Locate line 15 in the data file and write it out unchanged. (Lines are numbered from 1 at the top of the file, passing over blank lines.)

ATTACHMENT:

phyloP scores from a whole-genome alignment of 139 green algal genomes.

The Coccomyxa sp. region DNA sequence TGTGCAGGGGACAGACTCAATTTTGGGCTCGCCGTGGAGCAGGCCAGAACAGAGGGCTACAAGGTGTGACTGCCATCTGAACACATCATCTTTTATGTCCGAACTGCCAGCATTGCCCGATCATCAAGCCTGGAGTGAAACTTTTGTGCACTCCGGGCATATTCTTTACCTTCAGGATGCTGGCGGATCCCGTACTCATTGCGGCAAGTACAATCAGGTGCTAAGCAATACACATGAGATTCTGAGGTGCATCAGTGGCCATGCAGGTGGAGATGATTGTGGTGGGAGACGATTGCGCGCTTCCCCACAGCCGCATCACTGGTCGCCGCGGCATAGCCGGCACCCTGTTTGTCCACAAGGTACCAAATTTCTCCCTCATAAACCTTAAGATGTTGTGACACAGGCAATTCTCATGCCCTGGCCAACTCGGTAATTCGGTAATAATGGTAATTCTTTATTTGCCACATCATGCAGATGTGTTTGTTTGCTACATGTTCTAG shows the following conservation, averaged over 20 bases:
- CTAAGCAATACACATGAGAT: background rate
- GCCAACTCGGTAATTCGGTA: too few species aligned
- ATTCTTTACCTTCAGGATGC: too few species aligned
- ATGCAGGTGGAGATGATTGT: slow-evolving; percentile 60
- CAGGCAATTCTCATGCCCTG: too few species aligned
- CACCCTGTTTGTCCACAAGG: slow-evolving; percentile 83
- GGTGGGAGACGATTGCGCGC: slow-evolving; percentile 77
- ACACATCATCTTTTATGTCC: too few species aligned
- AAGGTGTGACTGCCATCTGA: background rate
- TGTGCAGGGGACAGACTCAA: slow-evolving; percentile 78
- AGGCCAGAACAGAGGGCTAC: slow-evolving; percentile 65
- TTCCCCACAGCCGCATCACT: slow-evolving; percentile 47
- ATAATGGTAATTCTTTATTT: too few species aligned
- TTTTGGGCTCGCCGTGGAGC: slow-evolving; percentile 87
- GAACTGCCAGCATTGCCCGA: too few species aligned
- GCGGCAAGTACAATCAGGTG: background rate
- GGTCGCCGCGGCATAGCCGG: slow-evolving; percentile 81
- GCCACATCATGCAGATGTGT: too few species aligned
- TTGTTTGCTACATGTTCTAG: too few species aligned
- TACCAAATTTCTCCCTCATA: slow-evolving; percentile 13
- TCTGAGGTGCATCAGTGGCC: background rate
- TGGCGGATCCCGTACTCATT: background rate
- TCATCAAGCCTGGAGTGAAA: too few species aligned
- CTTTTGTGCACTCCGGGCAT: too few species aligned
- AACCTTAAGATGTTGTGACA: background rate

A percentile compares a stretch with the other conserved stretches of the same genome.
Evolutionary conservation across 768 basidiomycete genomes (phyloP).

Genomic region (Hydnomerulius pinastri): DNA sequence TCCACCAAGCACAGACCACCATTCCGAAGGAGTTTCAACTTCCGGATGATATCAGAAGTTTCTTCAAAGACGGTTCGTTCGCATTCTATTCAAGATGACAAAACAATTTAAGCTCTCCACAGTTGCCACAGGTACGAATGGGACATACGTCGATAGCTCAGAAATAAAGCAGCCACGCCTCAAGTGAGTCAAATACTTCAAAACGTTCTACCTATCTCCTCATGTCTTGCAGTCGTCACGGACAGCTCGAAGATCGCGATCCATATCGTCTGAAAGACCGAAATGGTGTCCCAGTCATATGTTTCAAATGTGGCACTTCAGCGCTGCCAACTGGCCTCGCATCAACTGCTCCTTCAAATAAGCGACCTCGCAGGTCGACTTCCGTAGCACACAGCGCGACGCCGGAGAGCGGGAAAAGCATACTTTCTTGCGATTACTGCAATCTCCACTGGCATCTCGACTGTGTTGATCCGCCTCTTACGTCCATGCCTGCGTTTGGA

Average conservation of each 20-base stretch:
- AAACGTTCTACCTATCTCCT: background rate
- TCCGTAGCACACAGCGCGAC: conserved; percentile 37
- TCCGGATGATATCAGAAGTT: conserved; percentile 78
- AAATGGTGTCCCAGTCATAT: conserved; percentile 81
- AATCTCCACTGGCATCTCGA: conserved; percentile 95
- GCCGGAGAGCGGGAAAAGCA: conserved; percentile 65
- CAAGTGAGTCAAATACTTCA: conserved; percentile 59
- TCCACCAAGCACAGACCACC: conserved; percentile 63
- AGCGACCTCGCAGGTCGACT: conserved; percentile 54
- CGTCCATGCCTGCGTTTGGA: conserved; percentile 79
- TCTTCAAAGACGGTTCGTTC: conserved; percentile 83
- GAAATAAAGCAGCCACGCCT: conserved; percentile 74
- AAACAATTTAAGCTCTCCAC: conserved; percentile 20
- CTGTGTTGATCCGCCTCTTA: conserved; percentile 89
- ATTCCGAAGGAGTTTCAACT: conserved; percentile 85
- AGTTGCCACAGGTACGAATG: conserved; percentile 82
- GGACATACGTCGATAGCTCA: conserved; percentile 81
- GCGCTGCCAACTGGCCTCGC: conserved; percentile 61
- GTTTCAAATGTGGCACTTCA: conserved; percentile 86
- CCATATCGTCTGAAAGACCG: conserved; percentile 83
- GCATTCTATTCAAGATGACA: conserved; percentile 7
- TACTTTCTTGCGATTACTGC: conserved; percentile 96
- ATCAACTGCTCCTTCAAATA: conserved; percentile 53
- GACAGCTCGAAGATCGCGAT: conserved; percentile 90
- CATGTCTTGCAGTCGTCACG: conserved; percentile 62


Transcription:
- ATAATGGTAATTCTTTATTT: too few species aligned